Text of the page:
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William J. Mathis, (802) 383-0058,
Dan Quinn, (517) 203-2940,

New Brief Discusses Why Money Matters, Effective School Expenditures

EAST LANSING, Mich. (Feb. 7, 2013) – The sixth in a series of two- and three-page briefs summarizing relevant findings in education policy research discusses effective school expenditures. Recent public polls have made it clear Americans are concerned with school funding. However, with shrinking budgets at the state and national level, it is imperative for schools and policymakers to study where money matters, so that our investments have the best pay-off.

William Mathis, managing director of the National Education Policy Center, prepared the brief, Research-Based Options for Education Policymaking – Effective School Expenditures. Previous sections of Research-Based Options have included: teacher evaluations, common core standards, early childhood education, choice funding, and dropout strategies.

Mathis’ brief highlights the need for funding and notes that funding and other resources are necessary but not sufficient for providing high-quality educational opportunities. Equally important are effective spending strategies, simply spending money does not by itself create quality educational opportunities.

The most commonly used measure of effective expenditures, test scores, are not a valid indicator of the broad range of public education goals, Mathis cautions. "Simple comparisons of spending with test scores will systematically underestimate the effects of proper school funding."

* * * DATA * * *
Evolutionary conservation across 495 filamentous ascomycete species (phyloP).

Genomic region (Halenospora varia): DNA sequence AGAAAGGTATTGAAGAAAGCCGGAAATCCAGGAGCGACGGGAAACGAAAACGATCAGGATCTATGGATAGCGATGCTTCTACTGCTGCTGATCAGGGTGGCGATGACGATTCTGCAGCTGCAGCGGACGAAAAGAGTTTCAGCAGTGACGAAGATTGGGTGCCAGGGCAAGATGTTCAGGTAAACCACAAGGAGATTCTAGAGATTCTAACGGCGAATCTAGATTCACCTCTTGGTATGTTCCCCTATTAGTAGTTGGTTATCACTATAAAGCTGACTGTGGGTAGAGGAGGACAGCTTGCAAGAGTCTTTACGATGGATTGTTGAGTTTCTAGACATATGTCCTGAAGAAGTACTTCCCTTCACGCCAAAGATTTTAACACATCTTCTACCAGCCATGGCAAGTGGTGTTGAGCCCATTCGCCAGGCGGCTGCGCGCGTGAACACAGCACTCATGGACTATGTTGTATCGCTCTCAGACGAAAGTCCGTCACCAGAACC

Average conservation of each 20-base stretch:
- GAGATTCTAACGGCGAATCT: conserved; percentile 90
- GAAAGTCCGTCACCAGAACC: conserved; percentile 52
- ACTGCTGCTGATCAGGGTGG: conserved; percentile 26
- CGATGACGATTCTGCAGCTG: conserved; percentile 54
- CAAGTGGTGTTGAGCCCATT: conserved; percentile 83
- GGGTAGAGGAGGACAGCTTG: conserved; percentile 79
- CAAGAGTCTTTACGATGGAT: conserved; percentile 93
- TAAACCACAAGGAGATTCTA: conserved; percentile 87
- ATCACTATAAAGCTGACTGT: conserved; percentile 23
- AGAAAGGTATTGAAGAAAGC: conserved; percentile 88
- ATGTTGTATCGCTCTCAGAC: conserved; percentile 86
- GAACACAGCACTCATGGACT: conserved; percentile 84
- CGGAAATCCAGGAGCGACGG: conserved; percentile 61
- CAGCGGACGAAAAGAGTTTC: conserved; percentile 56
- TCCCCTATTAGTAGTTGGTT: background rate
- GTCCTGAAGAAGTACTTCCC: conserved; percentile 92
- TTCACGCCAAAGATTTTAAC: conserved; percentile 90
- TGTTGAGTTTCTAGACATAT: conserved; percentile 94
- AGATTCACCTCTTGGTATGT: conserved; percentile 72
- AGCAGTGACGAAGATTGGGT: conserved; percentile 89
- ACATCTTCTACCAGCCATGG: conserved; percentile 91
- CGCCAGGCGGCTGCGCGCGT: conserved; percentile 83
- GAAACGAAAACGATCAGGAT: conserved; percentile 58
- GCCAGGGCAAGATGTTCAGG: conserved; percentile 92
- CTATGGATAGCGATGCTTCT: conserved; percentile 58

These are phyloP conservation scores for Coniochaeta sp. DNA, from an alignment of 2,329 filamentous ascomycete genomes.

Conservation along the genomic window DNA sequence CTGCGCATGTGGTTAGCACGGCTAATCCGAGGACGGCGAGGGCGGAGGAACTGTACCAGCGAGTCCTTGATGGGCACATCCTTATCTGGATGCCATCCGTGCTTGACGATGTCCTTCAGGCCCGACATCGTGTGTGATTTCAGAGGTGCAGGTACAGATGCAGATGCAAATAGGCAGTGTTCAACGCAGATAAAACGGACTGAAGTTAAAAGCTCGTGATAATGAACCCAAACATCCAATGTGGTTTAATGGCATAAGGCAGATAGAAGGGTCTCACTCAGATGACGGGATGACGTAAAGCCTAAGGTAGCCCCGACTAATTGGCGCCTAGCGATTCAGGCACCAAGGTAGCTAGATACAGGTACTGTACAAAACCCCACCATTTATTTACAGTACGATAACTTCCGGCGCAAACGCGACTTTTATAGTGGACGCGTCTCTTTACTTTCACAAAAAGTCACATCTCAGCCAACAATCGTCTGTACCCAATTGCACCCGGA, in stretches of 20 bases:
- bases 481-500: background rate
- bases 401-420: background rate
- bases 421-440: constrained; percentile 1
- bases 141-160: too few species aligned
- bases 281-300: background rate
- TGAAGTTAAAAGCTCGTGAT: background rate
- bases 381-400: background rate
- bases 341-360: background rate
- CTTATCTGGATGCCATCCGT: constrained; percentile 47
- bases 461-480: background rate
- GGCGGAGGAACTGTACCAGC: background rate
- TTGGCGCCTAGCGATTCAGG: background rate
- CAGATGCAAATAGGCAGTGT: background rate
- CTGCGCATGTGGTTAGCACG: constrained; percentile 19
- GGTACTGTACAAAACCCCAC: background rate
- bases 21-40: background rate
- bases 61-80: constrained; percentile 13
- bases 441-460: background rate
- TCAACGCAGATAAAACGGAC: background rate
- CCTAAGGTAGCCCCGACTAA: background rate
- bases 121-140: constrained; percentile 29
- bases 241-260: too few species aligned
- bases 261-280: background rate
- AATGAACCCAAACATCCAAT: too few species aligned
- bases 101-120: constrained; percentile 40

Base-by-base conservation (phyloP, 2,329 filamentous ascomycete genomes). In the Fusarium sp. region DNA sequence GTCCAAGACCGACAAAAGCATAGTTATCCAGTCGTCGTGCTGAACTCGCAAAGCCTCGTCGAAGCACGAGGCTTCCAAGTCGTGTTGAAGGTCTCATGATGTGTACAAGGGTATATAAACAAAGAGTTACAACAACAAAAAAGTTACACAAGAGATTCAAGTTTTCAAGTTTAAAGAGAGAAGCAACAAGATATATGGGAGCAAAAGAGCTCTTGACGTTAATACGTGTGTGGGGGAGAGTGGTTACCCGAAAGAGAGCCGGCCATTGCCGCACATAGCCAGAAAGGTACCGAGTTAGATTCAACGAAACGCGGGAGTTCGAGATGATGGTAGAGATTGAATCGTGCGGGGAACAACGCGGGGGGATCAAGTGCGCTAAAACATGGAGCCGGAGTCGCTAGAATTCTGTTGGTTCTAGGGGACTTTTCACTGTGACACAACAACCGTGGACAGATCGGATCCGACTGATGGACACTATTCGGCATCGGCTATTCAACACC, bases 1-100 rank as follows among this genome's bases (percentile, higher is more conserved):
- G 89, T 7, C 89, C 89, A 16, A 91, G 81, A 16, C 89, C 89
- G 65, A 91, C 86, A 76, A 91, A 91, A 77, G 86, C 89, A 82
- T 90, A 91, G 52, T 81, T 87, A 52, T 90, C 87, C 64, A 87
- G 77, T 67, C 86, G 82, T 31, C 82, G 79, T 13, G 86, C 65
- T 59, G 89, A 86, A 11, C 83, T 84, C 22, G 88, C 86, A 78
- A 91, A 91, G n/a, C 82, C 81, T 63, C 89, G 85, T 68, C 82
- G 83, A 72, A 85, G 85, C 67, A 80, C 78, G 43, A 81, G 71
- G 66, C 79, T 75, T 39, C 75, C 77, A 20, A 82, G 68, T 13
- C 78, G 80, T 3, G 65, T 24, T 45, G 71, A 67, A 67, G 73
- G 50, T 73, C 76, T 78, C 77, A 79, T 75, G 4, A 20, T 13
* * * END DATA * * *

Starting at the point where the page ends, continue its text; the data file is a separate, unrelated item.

Mathis singles out eight areas where increased policy emphasis will likely lead to improved outcomes: community and social factors, early education, community schools, extended day and year, full-day kindergarten, class size, teacher quality,  as well as funding for high-needs children and categorical aid.

These additional programs or supports will accomplish little unless they are of high quality. "An expensive but ill-considered policy can prove wasteful or even counter-productive."

Of all of the factors studied, Mathis stresses the influence of economic and social conditions, "Ameliorating the negative effects of concentrated poverty may do more to improve our schools than most or all school reforms."

He reports that this list is not all encompassing, "Nevertheless, there is considerable consensus regarding these areas, and they are therefore offered as a useful starting point for addressing effective school spending."

Effective School Expenditures is part of Research-Based Options for Education Policymaking, a multipart brief that takes up a number of important policy issues and identifies policies supported by research. Each section focuses on a different issue, and its recommendations to policymakers are based on the latest scholarship.

This brief was produced by the National Education Policy Center with funding from the Great Lakes Center for Education Research and Practice.

Find the brief on the Great Lakes Center website:

This brief is also found on the NEPC website:


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